The euro was a terrible idea - prematurely implemented to hasten European union, and calculated to bring financial misery to its sponsors - but once the currency was in place, the blog hoped against its better instincts that it would somehow work, as the price of failure would be too high.
Now many voices are saying it is time to scrap the euro, too. The price of maintaining it, they say, is too high.
What they have realised is that the weaknesses of the euro and the now rejected draft constitution are identical: both may serve the interests of nascent supranational governance, but not of the individual nations and citizens intended to be governed.
And there is nore to this than "one size doesn't fit all"; it is often more like "one size doesn't fit any."
The blog always assumed that a euro crisis would happen when markets saw that the political will to prop the currency up was sapping away. The political will was ditched a while back, along with the Stability Pact, earlier this year. The markets only overlooked that because the relative weakness of the dollar disguised the euro's plight.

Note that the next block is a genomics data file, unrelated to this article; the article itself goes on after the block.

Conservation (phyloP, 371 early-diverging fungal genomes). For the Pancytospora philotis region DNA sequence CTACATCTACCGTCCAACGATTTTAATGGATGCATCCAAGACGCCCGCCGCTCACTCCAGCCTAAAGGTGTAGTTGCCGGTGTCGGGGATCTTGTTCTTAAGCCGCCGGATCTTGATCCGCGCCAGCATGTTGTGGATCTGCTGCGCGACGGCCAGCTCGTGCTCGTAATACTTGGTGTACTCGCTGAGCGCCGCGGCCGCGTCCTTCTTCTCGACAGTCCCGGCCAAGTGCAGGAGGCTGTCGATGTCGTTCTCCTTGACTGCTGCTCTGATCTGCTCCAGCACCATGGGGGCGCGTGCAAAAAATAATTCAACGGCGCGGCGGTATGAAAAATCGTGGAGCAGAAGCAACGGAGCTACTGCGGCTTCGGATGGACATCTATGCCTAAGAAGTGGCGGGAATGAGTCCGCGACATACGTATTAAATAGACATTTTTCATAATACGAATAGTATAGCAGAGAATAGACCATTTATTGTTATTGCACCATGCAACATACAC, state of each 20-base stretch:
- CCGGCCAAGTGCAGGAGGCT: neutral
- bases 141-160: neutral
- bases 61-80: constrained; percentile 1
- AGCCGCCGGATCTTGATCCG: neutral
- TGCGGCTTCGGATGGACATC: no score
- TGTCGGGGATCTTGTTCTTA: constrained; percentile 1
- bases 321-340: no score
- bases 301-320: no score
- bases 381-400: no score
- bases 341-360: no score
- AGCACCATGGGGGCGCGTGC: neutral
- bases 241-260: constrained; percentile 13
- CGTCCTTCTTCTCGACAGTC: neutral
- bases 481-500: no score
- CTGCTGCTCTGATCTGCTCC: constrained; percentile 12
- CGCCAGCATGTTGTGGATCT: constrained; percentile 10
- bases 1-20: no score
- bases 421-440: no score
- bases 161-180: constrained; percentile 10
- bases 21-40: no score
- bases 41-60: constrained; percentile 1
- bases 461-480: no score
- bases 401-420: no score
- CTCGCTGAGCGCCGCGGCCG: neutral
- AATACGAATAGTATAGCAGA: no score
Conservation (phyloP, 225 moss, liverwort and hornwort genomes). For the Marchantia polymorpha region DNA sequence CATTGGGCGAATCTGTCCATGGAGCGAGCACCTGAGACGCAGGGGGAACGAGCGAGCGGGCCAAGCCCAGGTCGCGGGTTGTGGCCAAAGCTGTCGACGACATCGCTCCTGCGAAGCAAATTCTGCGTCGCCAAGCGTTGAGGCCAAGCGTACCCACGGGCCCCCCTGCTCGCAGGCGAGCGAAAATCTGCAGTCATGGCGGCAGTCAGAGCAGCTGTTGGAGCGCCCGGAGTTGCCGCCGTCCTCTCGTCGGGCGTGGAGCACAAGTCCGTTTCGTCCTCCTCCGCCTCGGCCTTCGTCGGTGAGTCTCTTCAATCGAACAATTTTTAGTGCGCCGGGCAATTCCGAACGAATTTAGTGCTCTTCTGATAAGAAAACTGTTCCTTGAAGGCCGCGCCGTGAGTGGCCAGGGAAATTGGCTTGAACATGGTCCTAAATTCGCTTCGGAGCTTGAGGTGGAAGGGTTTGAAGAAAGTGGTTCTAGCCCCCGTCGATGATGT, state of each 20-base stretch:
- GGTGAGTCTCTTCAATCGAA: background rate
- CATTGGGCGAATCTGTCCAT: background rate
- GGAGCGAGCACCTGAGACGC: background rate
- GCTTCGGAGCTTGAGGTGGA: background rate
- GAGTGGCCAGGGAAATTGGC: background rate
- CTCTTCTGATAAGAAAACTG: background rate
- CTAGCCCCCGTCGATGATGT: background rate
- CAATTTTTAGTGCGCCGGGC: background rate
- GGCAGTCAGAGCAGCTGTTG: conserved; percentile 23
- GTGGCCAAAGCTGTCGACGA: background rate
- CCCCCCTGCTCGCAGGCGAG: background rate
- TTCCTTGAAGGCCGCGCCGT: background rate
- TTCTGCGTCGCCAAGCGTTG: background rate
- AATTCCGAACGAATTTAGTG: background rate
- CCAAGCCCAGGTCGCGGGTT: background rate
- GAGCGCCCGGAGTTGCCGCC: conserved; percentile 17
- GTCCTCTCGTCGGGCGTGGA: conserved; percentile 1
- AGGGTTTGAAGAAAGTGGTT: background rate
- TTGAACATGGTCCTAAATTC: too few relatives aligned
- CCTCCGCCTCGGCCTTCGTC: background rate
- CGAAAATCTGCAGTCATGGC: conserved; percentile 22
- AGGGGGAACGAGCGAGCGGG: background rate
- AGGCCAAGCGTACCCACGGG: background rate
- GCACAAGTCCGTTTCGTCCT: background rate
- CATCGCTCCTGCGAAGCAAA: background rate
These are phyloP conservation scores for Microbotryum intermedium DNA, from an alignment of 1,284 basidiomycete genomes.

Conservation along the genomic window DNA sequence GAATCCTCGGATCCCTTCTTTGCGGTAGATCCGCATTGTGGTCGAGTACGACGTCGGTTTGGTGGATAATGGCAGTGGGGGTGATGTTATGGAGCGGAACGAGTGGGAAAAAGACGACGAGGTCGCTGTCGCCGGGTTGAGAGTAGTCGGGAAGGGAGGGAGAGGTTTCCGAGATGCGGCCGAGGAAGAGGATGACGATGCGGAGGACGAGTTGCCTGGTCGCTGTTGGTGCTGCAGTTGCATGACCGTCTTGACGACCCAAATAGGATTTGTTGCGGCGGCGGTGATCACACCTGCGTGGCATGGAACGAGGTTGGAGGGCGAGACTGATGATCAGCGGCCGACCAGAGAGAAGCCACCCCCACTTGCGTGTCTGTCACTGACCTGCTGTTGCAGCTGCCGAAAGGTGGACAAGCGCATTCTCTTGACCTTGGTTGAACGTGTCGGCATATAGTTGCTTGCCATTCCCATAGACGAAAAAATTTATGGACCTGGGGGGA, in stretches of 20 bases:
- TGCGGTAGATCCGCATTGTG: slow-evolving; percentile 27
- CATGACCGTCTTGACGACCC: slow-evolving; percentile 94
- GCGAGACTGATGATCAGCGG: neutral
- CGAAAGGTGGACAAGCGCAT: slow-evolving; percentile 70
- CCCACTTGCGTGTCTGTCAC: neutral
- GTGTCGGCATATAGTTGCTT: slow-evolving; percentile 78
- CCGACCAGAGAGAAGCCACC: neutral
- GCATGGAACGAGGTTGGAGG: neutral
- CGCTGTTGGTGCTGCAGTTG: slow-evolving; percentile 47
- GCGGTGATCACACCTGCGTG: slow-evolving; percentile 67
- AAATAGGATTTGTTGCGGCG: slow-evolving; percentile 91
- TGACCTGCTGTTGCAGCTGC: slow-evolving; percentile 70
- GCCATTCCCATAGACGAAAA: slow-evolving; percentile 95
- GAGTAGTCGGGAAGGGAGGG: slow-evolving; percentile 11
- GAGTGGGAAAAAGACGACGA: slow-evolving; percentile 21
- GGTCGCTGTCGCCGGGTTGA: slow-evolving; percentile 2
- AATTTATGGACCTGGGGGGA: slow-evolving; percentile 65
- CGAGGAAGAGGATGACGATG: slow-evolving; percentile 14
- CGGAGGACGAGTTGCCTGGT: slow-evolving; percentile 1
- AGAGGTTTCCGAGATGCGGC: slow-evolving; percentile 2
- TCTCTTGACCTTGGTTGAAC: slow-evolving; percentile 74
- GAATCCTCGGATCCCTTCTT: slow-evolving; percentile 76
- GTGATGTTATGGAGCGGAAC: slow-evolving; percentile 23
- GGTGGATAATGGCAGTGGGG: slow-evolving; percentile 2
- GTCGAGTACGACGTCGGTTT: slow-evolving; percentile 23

But now the voters of Holland and France are signalling, as clearly as an electorate can possibly do, that the European project has already gone too far for them in terms of surrendering national to supranational policy-making. The euro looks to suffer as a result.
But the taxpayers who funded the whole ghastly state-building experiment will suffer far, far more.